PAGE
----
2022 was an unprecedented year of demand destruction and wealth destruction across financial asset classes. Bitcoin was down 75% from its all-time high. However, this is its fourth worst drawdown and continues to make lower highs each cycle.
For many a decade, the 60/40 portfolio of stocks and bonds protected investors in the worst of times as treasuries were able to hedge against the downside volatility in equities. However, treasuries performed even worst than equities, a feat that hadn’t occurred long before the ’60s.
In addition, U.S. stocks vs. bond returns were as bad as in 1931 and 1969. Subsequently, two years after both 1931 and 1969, was executive order 6102, the confiscation of gold (this is also where the difficulty adjustment in terms of 2016 blocks came from), and 1971 when the U.S. went off the gold standard. So by that nature, all eyes are on 2024.
For more info on this, please see our recent BitTalk episode
Since 1977, the Federal Reserve has operated under a mandate from Congress to “promote effectively the goals of maximum employment, stable prices, and moderate long-term interest rates,” now known as the dual mandate.
We can confidently say this has not been met, as interest rates have been at the lower bound of 0 for over a decade. CPI inflation was at 6.5% this week, coming down from 7.1%, with maximum employment as the lagging indicator. However, notable layoffs have started, especially in the tech and banking sectors.
As a result, central banks worldwide have been tightening for the past year, some more aggressive than others, with an ever-growing probability of stagflation, a repeat of the 1970s. Stagflation is a combination of high inflation and economic stagnation, particularly high unemployment, which is yet to occur.
Due to the exponential debt problem in western economies, with debt to GDP of 120% in the U.S., taking interest rates above CPI inflation would destroy the economy. Governments will opt to take the route of austerity, however, this is not the method citizens advocate for.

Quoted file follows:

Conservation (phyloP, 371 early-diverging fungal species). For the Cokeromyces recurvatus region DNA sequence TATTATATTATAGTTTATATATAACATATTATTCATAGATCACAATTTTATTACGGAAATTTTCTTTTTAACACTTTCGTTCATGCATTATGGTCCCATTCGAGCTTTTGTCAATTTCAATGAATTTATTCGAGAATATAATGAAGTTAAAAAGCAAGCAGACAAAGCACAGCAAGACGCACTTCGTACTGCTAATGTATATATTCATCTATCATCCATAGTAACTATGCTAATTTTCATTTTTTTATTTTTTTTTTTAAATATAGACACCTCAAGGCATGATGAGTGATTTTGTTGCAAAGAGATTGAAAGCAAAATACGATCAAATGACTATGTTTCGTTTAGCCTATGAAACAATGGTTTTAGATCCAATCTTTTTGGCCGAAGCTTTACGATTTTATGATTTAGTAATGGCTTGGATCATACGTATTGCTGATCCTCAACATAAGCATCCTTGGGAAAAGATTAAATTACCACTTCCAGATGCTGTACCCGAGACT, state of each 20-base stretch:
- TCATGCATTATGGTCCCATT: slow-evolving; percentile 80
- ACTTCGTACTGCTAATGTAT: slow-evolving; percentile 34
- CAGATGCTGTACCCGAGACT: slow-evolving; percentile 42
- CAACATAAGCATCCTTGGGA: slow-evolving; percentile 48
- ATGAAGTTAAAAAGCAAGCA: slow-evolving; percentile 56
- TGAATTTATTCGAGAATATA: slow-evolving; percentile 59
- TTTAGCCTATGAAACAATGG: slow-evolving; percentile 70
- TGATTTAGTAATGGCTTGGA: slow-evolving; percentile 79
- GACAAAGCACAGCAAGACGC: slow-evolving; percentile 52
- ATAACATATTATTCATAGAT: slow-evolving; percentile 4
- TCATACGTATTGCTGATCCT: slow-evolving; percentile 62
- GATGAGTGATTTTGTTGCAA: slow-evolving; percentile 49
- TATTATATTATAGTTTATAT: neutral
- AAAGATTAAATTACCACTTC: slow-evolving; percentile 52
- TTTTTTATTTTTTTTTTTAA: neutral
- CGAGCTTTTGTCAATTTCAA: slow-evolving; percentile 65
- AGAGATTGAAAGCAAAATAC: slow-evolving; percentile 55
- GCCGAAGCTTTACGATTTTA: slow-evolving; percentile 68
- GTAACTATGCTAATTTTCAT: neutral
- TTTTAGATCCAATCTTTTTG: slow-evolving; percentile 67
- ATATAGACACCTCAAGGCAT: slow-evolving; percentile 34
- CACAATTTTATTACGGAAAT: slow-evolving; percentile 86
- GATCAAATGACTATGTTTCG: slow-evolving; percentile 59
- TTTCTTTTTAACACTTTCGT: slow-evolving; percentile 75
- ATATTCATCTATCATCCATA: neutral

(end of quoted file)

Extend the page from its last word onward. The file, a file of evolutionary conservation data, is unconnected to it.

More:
The amusing side is that Bitcoin’s current inflation rate is less than 2%, 1.78%, during this epoch, lower than the central bank’s target. Bitcoin’s inflation rate is the percentage of new coins issued divided by the current supply. Bitcoin has a predictable monetary schedule, which sees 6.25 Bitcoin getting mined approximately every 10 minutes.
2022 saw the most amount of Bitcoin withdrawn from exchanges, over 20%, which previously beat 2020 which saw over 10% leave exchanges.
Currently, 2.26M Bitcoin sits on exchanges which leave around 11-12% of the Bitcoin supply on exchanges. Many events triggered the exodus, such as the Luna and FTX collapse.
As Bitcoin continued to leave exchanges in 2022, the number of addresses holding Bitcoin increased. We’re approaching 1,000,000 unique addresses holding at least 1 Bitcoin.
A 19% increase in 2022 saw the most significant year-over-year growth percentage since 2017.
Realized Price reflects the aggregate price when each coin was last spent on-chain.
Using Short- and Long-Term Holder cohorts, we can calculate the realized price to reflect the aggregate cost basis for each group.
The LTH-STH Cost Basis Ratio is then calculated as the ratio between LTH and STH realized price.
As STHs are realizing losses at a greater rate than LTHs this is a typical example of bear market accumulation.
Bitcoin has had 4 periods in history where STH, LTH, and realized price has crossed over, amounting to 829 days. Currently at day 110, and the shortest of all 4 periods, we would need to break $22.5k, to get out of the cross over.
During the depths of bear markets, Bitcoin has only entered the region of being below realized price, STH and LTH realized price on a handful of occasions and they all occur during late stage bear markets which seems to be the same this cycle.
Bitcoin hash rate reached a new all-time high at the beginning of Jan, over 300 TH/s, which is quite a spectacular feat in a bear market.
Due to the cheap debt acquired in 2021, miners are plugging in, and companies that have filed for chapter 11 bankruptcy have not unplugged machines, which could be why the hash rate declined less during other bear markets.
Subsequently, hash rate soared 20% in one day, one of the biggest one-day percentage changes in recent years.
As a result of a soaring hash rate, hash ribbon inversion is about to end, signaling the end of a miner capitulation. Bitcoin tends to reach a bottom when miners capitulate as Bitcoin becomes too expensive to mine. Price tends to go up after miners capitulate, which is what we see again.
Last, the difficulty regression model shows that we are on the periphery of Bitcoin mining, about to become once again profitable.
The Difficulty Regression Model is an estimated all-in-sustaining cost of production for Bitcoin. The current estimated cost is based on difficulty and market cap. On average, BTC will need to climb above $19k for miners to become profitable.
During bear markets, Bitcoin becomes unprofitable as the price drops below the all-in cost of production, which is why the hash rate drops as miners have to unplug. As we stated above, this bear market is different from all others.